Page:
1937 - 1970
March 24, 1937-January 17, 1970
William Larry Stewart II was born and raised in Washington, D.C. Known by his stage name Billy Stewart, he was a talent far beyond most R&B singers of the 1960's, having a signature sound, which no one could imitate. His rolling tongue, scatting, and vibrato gave a uniqueness to his songs.
Billy Stewart began singing with his brothers, Johnny and James Stewart, and cousin, Norman Smith, in a gospel group, The Stewart Family, in the 1950's. His mother, Emma Stewart, taught Billy how to play the piano at an early age. He went to Armstrong High School in DC, where he began singing the hit tunes of the Doo-Wop era. Early in Stewart’s singing career, he sat in for Ronald “Poozie” Miles of the DC Doo-Wop group, The Rainbows, during a performance at the Royal Theater in Baltimore.
Stewart's passion for singing in his early years made him a DC legend as he sang in many DC area nightclubs from U Street to the local favorite The Shelter Room in Northeast, Washington, DC. Stewart was known to break out singing on the sidewalks of DC. He was a favorite at the Howard Theater in DC, The Apollo Theater in New York, and other concert theaters along the "Chitlin' Circuit".
Stewart was noticed by legendary rock and roll guitarist Bo Diddley when he lived in DC, which led to him backing Diddley as a pianist and touring with Diddley’s band for several years. Not only was Bo Diddley a legendary recording artist for Chess Records in Chicago, but he was also an A&R man for the label scouting for R&B talent to bring to the record company. In 1956, Billy’s first songs were for Chess Records in Chicago, where he recorded “Billy’s Blues (Parts 1 and 2), and for Okeh Records in New York where he recorded “Billy’s Heartache”.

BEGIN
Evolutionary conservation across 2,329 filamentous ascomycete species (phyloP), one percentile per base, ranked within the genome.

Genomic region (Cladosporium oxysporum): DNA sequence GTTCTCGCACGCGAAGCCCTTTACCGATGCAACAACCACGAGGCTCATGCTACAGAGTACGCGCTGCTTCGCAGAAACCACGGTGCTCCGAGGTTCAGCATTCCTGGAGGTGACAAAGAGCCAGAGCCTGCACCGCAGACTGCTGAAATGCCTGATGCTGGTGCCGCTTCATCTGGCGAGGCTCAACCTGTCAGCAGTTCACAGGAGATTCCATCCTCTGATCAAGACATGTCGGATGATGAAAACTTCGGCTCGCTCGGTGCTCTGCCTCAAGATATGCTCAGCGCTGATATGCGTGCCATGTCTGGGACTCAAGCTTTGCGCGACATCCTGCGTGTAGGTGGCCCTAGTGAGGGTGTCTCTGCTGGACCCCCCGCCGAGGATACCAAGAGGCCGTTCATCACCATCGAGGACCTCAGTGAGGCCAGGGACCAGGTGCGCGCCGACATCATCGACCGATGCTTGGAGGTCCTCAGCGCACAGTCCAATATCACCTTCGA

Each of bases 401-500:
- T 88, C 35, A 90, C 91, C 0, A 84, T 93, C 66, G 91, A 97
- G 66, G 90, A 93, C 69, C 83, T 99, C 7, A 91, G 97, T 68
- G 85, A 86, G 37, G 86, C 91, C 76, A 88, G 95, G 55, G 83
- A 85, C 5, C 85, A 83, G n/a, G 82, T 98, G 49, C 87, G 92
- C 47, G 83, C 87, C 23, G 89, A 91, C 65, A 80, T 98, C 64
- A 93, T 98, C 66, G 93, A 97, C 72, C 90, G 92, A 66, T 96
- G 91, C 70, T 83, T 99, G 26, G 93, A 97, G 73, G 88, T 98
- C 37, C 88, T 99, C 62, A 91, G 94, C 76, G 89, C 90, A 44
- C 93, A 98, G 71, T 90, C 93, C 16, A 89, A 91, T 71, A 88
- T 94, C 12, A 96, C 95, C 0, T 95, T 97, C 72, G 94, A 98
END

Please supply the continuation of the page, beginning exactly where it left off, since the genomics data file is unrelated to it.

In the early 1960's, Billy Stewart returned to Chess Records and recorded his charted tune “Reap What You Sow” with his cousin Grace Ruffin’s group The Four Jewels singing background. His charted songs at Chess Records - such as "I Do Love You", "Sitting in The Park", "Reap What You Sow", "Fat Boy", “Cross My Heart”, and stunning remakes of George Gershwin compositions, "Summertime" and “Secret Love” - made him a national singing sensation.
During his life, Billy Stewart battled health problems including issues with his weight, but it never stopped him from giving all he had on stage. That came to an abrupt halt, however, when Stewart tragically died on January 17, 1970, after his car plunged into the Neuse River in Smithfield, North Carolina. He and his band were in route to a performance in Columbia, South Carolina. Stewart, along with three of his band members riding in his car, were killed as the vehicle sank into the river. The remaining band members were driving in a separate car, which was not involved in the accident.
In 2020, a documentary film, “Fat Boy: The Billy Stewart Story”, was produced and directed by Emmy Award-winning documentary filmmaker, Beverly Lindsay-Johnson, of Kendall Productions, LLC. The long-awaited documentary has been broadcast on at least 102 PBS stations nationwide. In 2021, the "Fat Boy" documentary won the "Communicator Award" for Excellence in the Television Documentary category.
“Yes, I'm sitting right here waiting for you my dear, wondering if you ever want to show up "
- Sitting in the Park